Packets of biscuits appeared from somewhere. The Argentinian was hungry.  He loved the taste of Kissan mixed fruit jam. (We have so much in common, I thought happily.) He ate a few biscuits. I'm not sure what the others were up to. But he really liked that jam.

"Wait here." he said. "I have something for you."

His heart? I hoped while he stepped over the bed to leave the room to go to his and fetch whatever he had for me...I mean us.

He came back with a glass bottle of what looked like chocolate spread.

"Jam from my country." he announced with a beautiful smile and offered us a taste.


No. No...I'm not saying this because his hands had touched the bottle, not even because he spread the chocolate looking spread on some piece of bread/biscuit and offered it to me...his jam was d-e-l-i-c-i-o-u-s.

It was Dulce de Leche. He told us that's what's it's called like we tried to explain to him that he was not relishing 'Kissan' (which means farmer in Hindi) but jam...J-A-M--mixed fruit jam.

But we didn't learn. Neither us, nor he.

For the rest of the trip, we would get together after dinner and hear:

"Any more Kissan? What! No more Kissan!" 

"It's not Kissan. It's only the brand."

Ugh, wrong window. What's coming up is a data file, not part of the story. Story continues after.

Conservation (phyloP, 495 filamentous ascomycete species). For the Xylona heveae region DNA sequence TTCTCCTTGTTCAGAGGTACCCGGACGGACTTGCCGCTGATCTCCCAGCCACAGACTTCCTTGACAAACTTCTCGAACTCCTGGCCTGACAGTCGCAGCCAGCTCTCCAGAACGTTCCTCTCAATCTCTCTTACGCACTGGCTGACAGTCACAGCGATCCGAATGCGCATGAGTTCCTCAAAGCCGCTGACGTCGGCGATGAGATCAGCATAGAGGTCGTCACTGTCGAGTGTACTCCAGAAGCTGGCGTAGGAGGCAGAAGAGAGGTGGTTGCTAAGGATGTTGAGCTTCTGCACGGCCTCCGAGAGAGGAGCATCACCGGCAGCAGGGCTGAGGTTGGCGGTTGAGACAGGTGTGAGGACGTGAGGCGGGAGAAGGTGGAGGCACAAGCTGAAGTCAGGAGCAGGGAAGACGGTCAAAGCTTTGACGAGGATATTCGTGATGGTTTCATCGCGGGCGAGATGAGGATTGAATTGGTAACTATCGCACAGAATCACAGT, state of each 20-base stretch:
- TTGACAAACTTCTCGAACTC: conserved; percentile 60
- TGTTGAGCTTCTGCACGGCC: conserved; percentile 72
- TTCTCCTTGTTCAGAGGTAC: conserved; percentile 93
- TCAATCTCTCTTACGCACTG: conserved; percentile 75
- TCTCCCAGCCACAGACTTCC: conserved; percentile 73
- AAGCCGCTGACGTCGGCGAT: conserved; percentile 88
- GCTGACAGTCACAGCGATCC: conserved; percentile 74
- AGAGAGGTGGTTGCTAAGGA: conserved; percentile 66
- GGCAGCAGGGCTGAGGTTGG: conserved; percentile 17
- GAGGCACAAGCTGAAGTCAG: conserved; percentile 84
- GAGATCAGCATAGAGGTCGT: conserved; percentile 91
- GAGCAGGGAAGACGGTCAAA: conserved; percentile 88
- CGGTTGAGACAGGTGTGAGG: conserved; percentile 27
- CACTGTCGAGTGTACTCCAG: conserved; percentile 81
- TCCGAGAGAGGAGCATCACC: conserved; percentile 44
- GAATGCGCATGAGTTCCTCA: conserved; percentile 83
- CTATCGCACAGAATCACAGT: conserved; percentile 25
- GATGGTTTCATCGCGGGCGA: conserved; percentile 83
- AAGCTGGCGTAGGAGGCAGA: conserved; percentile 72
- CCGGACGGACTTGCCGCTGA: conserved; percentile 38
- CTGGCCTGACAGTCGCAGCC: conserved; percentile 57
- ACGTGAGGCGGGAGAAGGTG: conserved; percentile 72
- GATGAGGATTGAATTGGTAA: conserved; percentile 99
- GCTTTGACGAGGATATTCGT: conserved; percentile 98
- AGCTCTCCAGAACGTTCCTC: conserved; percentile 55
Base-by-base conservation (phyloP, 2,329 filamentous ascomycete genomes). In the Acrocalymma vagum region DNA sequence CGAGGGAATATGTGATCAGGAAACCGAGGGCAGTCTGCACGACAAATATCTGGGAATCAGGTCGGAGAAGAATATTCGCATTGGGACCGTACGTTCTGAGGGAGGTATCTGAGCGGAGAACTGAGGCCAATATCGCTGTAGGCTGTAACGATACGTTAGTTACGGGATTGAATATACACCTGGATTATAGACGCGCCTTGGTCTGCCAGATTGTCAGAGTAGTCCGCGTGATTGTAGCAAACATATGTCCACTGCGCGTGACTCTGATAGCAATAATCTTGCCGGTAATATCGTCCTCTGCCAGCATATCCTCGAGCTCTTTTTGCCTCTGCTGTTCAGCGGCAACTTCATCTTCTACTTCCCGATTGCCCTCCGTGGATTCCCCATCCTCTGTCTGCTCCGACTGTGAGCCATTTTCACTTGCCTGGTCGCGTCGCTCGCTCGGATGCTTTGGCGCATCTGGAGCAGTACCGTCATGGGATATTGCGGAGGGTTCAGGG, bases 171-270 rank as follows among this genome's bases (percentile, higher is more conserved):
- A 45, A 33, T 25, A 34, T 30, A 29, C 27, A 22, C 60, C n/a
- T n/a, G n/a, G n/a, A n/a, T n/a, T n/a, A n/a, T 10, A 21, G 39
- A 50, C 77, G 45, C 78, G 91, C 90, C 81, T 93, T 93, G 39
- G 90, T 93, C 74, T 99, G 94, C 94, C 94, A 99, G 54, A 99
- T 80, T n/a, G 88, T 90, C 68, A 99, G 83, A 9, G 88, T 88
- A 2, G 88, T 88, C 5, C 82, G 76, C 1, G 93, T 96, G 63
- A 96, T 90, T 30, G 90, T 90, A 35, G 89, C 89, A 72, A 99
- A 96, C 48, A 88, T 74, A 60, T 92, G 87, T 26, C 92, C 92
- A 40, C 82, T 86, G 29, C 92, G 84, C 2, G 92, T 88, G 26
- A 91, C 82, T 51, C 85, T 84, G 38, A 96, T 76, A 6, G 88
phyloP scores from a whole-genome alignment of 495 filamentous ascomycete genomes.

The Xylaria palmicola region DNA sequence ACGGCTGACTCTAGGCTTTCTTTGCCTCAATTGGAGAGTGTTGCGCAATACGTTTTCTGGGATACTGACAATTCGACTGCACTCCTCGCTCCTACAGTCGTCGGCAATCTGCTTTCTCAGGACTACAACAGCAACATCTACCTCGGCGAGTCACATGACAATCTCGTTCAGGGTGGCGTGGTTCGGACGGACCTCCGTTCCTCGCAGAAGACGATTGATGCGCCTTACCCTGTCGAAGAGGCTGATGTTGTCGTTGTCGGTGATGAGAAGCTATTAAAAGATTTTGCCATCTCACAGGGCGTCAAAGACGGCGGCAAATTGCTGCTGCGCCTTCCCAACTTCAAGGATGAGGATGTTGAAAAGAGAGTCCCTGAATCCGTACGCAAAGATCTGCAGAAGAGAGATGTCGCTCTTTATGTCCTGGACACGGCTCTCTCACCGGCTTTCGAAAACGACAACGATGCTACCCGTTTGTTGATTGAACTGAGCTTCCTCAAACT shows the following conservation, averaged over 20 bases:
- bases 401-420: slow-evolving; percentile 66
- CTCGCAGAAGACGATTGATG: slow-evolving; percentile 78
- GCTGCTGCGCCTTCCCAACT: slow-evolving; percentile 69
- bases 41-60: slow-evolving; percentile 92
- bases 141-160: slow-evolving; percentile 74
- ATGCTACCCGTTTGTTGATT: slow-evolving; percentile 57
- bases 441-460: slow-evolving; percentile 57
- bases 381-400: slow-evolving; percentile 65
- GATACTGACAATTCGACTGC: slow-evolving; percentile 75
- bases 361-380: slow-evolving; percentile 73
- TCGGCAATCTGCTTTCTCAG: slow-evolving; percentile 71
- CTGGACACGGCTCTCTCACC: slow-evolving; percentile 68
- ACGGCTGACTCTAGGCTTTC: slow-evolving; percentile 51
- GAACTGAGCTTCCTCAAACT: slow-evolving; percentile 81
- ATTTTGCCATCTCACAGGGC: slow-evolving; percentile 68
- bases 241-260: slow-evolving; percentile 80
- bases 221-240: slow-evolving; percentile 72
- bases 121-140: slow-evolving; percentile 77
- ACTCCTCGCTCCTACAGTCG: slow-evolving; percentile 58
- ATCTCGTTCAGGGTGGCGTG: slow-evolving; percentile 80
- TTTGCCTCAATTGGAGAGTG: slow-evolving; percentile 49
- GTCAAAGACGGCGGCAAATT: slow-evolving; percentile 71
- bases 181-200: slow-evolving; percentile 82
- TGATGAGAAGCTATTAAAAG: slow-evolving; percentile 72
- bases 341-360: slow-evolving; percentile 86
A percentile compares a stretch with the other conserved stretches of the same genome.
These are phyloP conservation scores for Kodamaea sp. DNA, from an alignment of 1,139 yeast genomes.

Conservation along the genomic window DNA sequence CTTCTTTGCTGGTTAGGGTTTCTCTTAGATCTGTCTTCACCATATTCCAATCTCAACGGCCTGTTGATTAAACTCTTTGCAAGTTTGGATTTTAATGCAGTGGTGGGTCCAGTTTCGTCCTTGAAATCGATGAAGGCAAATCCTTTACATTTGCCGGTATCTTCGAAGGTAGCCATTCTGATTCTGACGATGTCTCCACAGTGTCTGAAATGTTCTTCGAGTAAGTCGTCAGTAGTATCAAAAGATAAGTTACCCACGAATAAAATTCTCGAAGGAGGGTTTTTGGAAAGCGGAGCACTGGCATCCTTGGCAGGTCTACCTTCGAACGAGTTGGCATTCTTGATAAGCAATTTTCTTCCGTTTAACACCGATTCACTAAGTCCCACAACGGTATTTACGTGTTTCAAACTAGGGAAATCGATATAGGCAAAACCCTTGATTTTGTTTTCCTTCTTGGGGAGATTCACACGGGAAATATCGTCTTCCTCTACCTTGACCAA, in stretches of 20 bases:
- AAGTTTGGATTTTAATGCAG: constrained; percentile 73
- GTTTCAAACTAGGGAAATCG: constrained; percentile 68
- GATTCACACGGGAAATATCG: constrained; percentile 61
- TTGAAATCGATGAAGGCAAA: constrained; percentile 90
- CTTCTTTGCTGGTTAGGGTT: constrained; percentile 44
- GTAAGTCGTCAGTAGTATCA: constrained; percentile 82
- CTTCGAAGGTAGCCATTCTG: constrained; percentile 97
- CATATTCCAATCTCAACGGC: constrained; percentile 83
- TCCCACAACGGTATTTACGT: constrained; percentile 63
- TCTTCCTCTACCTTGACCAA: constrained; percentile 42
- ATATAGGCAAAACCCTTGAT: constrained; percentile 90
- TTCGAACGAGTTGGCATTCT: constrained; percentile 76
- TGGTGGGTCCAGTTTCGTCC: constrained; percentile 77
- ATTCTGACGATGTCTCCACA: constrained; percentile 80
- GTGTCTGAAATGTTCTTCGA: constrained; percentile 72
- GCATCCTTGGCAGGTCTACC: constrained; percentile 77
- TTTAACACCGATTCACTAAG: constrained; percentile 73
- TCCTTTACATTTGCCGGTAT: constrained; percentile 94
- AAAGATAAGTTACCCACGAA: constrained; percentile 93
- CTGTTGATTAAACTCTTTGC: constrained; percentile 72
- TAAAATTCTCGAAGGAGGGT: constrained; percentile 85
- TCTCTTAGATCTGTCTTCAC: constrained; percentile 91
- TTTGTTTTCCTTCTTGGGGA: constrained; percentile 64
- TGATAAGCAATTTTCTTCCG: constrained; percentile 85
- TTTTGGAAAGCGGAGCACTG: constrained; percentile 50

"Ya. I know...pass the Kissan....that's my last bit in there."

"Where's  that chocolate..."

"It's not chocolate--it has no chocolate in it. It is Dulce de Leche!"

"Yes, yes, wahee to (same thing) pass the chocolate na yaar.

I think it was the third day of our fam trip when he told us he was going to get married that year. His steady girlfriend was waiting for him back home.
Labels are so unnecessary. No? 
Nationalities, religions, likes, dislikes, gender, status: 
how amazing it would be if all the lines dissolved into one.
I've evolved into a marmalade lover as I've grown older. 
I like thick cuts of rind in mine. I love the bitter sweet taste of it.
The best marmalade I've tasted recently came from a farmer's market stall in Beirut.
It's called Adma's Original
The label on the jar gives this as their email address:
Just in case, you're planning a trip to Beirut.

Do you like jam?
What's your favourite kind?


  1. Saw your blog in the list of participants in the A2Z Challenge.

    When I was younger, I used to almost feast on jam, of all varieties.